A new business offering handmade dcor and gifts, baked goods and natural health products is set to open Monday on Rugby’s Main Avenue.
Jessica Brossart, who owns the business, called Market on Main told the Tribune, “I’ve been really pleased with how everything’s coming together. I’m really excited.”
Walking through the business space at 209 S. Main Avenue, Brossart pointed out areas dedicated to a retail store, conference tables and a separate room for alternative health services.
Jessica Brossart shows some of the merchandise in Market on Main.
“So these walls came down,” she said, pointing to an area at the front of the store, “and because of that, we put in new carpet. We wanted to revamp the front of it. “
A shelf sits on the front wall beneath the front window to hold displays.
“We were like, ‘Let’s do a small display that’ll be really functional,’ and so I really love how it’s turned out,” Brossart said.
“And then, we just continued it to (the other window near the door) a little bit, and to the checkout area, too, to bring the cohesiveness into that.”
Brossart said she decided to preserve some elements, such as uplifting messages painted on walls by former building occupants.
“We kept some of the old, and we’re bringing in some of the new.”
Brossart described how Market on Main Street began.
“Actually, how this started is my alternative health business, Midwest Natural Health Center, when CBD (cannabidiol) made from hemp became legal, I started carrying that, and it kind of escalated, and I needed a place where people could easily just come in and out and get it.”
She continued, “I thought, ‘Well, I definitely need retail space for the CBD oils and salves, and all those cool things, and I thought, ‘What else can I bring to Rugby? We need some new things here on Main.’ So, we have some great gift shops in town, but some of them have closed down. So that’s where we see a need, and I’m also hoping to bring some baked goods in a day or two a week, and also, we’ll be carrying different product lines of homemade things anything that would be made in a commercial kitchen. Also, handmade items and gift items, and art.”
Brossart said most of the merchandise will come from consigners, and her first dcor lines come from a very close source family.
“I started with my niece and nephew, who own Timberwillow Designs out of Bottineau, and they do a lot of business here in Rugby. They’re super-popular at craft shows, so they were the first people I connected with. And I love the lines they’re going to be bringing in.”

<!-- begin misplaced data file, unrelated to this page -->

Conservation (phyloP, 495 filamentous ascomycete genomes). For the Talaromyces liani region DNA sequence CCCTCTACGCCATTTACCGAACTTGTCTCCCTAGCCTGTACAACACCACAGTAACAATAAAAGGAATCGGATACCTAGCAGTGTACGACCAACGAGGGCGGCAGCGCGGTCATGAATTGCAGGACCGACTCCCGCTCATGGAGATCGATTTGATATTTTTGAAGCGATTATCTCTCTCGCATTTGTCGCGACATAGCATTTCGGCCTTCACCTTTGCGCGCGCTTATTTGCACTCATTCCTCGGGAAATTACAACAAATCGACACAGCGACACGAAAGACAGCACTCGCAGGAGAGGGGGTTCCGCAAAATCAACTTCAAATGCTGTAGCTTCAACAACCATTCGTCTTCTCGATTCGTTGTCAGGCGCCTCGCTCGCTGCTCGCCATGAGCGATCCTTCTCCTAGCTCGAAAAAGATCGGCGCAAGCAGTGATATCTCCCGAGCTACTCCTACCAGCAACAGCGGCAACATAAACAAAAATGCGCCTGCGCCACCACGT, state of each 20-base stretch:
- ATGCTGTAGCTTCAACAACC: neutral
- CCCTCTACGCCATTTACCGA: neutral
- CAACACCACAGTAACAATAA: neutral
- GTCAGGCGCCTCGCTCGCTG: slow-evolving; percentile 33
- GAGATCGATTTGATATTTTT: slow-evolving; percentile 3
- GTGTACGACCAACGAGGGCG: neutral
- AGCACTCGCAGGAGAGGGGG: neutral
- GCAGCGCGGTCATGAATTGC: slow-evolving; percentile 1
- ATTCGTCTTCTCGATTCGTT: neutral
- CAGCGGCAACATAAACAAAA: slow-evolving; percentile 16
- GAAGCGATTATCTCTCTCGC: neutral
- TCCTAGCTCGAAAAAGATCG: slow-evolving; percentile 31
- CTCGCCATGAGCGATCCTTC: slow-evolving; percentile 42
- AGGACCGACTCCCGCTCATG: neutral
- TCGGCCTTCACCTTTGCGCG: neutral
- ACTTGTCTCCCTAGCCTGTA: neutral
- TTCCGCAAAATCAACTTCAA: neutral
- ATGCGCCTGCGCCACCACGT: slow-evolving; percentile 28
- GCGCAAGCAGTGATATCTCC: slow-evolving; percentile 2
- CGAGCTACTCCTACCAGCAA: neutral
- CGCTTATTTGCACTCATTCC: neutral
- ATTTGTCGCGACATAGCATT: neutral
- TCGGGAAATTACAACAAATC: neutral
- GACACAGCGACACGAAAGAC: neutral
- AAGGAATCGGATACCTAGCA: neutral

Pointing to wall art, she added, “Their art and homemade products are made out of barn board.”
Walking to a table, she picked up wooden bowls carved and polished as smooth as clay pottery.
“These bowls are made from my aunt, who’s originally from Towner and now lives in Montana. My Aunt Earlene hand makes these.” Examining one piece, she noted, “This has five different types of wood in it.”
“And they’re all unique. She brought me one as a gift when I came for a visit, and my mom was out there and asked, ‘Do you want me to bring you one of Earlene’s bowls?’ And I said, ‘Awesome! We’ll see how the community likes them!'”
Brossart said she had traveled to different events such as Devils Lake’s Devils Run to find ideas and line up consigners for her store.
One product line the store will feature is Char’s Kitchen, a collection of jams, jellies and syrups made in South Dakota featuring flavors popular with people who live on the Northern Plains. Ingredients for the products include rhubarb, strawberries, apples, blueberries and chokecherries.
Brossart said she was talking with local bakers to line up a selection of baked goods for the store to carry.
Another product line the store carries, Kannaway, uses CBD as a main ingredient in its natural supplements.
Brossart said CBD oil acts on a physical network in the human body called the endocannabinoid system.
“Kannaway’s been in the CBD business before it was cool to be in the CBD business,” Brossart said. “And they did a lot with helping with the legalization, and myself and a few other key people here in North Dakota actually helped to make sure hemp and CBD coincided with the legalization (of medicinal cannabis) here in North Dakota. So, we have a line of oils, pills and salves. We also have a new coffee and tea. And my new favorite thing is the gum
“Kannaway’s products are made from hemp, rather than marijuana, which is high in CBD, and low in THC ,” Brossart said.
Tetrahydrocannabinol, or THC, is a component of marijuana that is present in hemp in extremely low amounts, according to various publications describing the plants.
“It’s less than 0.3%,” Brossart said of the low amount. “So it gets you healthy, not high,” Brossart noted. “They call hemp ‘The hippy’s disappointment.'”
“We also have a line for pets, because pets have an endocannabinoid system, too,” Brossart added.
Brossart recommended discussing the use of CBD with doctors or health care providers for further information on any possible effects from the products.
“And we have the first luxury skin care system on the market with CBD in it.”
Brossart said her business also has areas set aside for conferences, and alternative health services through a system called “Body Talk.”
Brossart said she is an advance certified Body Talk practitioner.
Market on Main will be open Monday through Friday, 10 a.m. Through 5 p.m., and Saturdays 10 a.m. Through 1 p.m.
Brossart invited people seeking information to call 776-7799 and visit Market on Main Rugby on Facebook.